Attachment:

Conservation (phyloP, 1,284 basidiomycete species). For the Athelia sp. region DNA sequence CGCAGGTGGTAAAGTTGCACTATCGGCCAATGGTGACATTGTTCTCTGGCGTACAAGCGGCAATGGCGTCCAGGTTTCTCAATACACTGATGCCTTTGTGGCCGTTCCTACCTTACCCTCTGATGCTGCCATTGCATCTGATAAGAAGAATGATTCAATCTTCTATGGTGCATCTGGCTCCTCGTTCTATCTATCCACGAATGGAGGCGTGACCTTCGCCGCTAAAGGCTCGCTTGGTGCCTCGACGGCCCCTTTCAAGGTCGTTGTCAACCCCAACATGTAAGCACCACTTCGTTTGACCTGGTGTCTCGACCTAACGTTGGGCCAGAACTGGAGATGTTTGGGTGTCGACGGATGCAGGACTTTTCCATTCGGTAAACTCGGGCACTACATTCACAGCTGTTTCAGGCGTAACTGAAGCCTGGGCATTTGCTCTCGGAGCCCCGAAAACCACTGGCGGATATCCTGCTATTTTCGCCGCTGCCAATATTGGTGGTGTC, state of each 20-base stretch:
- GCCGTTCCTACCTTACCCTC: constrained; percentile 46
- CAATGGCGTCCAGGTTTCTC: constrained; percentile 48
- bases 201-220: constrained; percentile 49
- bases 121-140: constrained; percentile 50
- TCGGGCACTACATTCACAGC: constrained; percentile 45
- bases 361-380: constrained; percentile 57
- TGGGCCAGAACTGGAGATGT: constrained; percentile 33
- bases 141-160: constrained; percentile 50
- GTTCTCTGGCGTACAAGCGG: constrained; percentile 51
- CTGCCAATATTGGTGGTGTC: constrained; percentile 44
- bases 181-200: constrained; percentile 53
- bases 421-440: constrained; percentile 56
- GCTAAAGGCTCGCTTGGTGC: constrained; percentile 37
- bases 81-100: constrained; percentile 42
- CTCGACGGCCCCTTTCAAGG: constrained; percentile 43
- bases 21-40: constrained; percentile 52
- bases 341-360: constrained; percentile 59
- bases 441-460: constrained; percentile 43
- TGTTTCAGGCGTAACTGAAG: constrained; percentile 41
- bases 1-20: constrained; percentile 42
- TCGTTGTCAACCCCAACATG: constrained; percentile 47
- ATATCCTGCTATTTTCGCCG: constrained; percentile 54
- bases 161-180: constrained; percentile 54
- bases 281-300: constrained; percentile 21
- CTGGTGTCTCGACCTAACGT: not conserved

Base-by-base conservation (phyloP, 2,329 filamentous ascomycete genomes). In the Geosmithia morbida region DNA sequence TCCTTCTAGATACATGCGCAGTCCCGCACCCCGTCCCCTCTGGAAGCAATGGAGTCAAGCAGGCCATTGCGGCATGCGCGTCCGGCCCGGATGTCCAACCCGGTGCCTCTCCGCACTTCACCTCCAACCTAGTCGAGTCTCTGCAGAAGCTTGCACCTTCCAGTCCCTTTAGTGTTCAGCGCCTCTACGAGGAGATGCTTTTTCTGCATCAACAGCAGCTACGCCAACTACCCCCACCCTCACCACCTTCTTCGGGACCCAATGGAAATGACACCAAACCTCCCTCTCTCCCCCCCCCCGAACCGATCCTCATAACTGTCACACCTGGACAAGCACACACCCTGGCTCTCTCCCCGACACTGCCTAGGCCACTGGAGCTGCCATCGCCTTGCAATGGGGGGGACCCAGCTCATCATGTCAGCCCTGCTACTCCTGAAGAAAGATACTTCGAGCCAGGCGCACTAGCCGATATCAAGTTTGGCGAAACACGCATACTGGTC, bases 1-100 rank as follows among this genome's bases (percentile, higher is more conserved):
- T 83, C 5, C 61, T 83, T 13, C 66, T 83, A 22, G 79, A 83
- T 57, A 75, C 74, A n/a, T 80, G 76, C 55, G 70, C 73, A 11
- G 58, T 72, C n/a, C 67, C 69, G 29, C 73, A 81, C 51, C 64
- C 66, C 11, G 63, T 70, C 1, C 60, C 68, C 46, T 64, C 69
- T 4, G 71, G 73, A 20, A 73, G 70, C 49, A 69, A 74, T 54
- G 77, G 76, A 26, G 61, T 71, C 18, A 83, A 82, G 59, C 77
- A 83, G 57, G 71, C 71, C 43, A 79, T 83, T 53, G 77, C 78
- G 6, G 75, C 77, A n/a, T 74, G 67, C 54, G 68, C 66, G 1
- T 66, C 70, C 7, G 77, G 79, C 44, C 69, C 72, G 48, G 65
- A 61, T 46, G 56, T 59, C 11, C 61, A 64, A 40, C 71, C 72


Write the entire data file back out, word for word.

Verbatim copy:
Conservation (phyloP, 1,284 basidiomycete species). For the Athelia sp. region DNA sequence CGCAGGTGGTAAAGTTGCACTATCGGCCAATGGTGACATTGTTCTCTGGCGTACAAGCGGCAATGGCGTCCAGGTTTCTCAATACACTGATGCCTTTGTGGCCGTTCCTACCTTACCCTCTGATGCTGCCATTGCATCTGATAAGAAGAATGATTCAATCTTCTATGGTGCATCTGGCTCCTCGTTCTATCTATCCACGAATGGAGGCGTGACCTTCGCCGCTAAAGGCTCGCTTGGTGCCTCGACGGCCCCTTTCAAGGTCGTTGTCAACCCCAACATGTAAGCACCACTTCGTTTGACCTGGTGTCTCGACCTAACGTTGGGCCAGAACTGGAGATGTTTGGGTGTCGACGGATGCAGGACTTTTCCATTCGGTAAACTCGGGCACTACATTCACAGCTGTTTCAGGCGTAACTGAAGCCTGGGCATTTGCTCTCGGAGCCCCGAAAACCACTGGCGGATATCCTGCTATTTTCGCCGCTGCCAATATTGGTGGTGTC, state of each 20-base stretch:
- GCCGTTCCTACCTTACCCTC: constrained; percentile 46
- CAATGGCGTCCAGGTTTCTC: constrained; percentile 48
- bases 201-220: constrained; percentile 49
- bases 121-140: constrained; percentile 50
- TCGGGCACTACATTCACAGC: constrained; percentile 45
- bases 361-380: constrained; percentile 57
- TGGGCCAGAACTGGAGATGT: constrained; percentile 33
- bases 141-160: constrained; percentile 50
- GTTCTCTGGCGTACAAGCGG: constrained; percentile 51
- CTGCCAATATTGGTGGTGTC: constrained; percentile 44
- bases 181-200: constrained; percentile 53
- bases 421-440: constrained; percentile 56
- GCTAAAGGCTCGCTTGGTGC: constrained; percentile 37
- bases 81-100: constrained; percentile 42
- CTCGACGGCCCCTTTCAAGG: constrained; percentile 43
- bases 21-40: constrained; percentile 52
- bases 341-360: constrained; percentile 59
- bases 441-460: constrained; percentile 43
- TGTTTCAGGCGTAACTGAAG: constrained; percentile 41
- bases 1-20: constrained; percentile 42
- TCGTTGTCAACCCCAACATG: constrained; percentile 47
- ATATCCTGCTATTTTCGCCG: constrained; percentile 54
- bases 161-180: constrained; percentile 54
- bases 281-300: constrained; percentile 21
- CTGGTGTCTCGACCTAACGT: not conserved

Base-by-base conservation (phyloP, 2,329 filamentous ascomycete genomes). In the Geosmithia morbida region DNA sequence TCCTTCTAGATACATGCGCAGTCCCGCACCCCGTCCCCTCTGGAAGCAATGGAGTCAAGCAGGCCATTGCGGCATGCGCGTCCGGCCCGGATGTCCAACCCGGTGCCTCTCCGCACTTCACCTCCAACCTAGTCGAGTCTCTGCAGAAGCTTGCACCTTCCAGTCCCTTTAGTGTTCAGCGCCTCTACGAGGAGATGCTTTTTCTGCATCAACAGCAGCTACGCCAACTACCCCCACCCTCACCACCTTCTTCGGGACCCAATGGAAATGACACCAAACCTCCCTCTCTCCCCCCCCCCGAACCGATCCTCATAACTGTCACACCTGGACAAGCACACACCCTGGCTCTCTCCCCGACACTGCCTAGGCCACTGGAGCTGCCATCGCCTTGCAATGGGGGGGACCCAGCTCATCATGTCAGCCCTGCTACTCCTGAAGAAAGATACTTCGAGCCAGGCGCACTAGCCGATATCAAGTTTGGCGAAACACGCATACTGGTC, bases 1-100 rank as follows among this genome's bases (percentile, higher is more conserved):
- T 83, C 5, C 61, T 83, T 13, C 66, T 83, A 22, G 79, A 83
- T 57, A 75, C 74, A n/a, T 80, G 76, C 55, G 70, C 73, A 11
- G 58, T 72, C n/a, C 67, C 69, G 29, C 73, A 81, C 51, C 64
- C 66, C 11, G 63, T 70, C 1, C 60, C 68, C 46, T 64, C 69
- T 4, G 71, G 73, A 20, A 73, G 70, C 49, A 69, A 74, T 54
- G 77, G 76, A 26, G 61, T 71, C 18, A 83, A 82, G 59, C 77
- A 83, G 57, G 71, C 71, C 43, A 79, T 83, T 53, G 77, C 78
- G 6, G 75, C 77, A n/a, T 74, G 67, C 54, G 68, C 66, G 1
- T 66, C 70, C 7, G 77, G 79, C 44, C 69, C 72, G 48, G 65
- A 61, T 46, G 56, T 59, C 11, C 61, A 64, A 40, C 71, C 72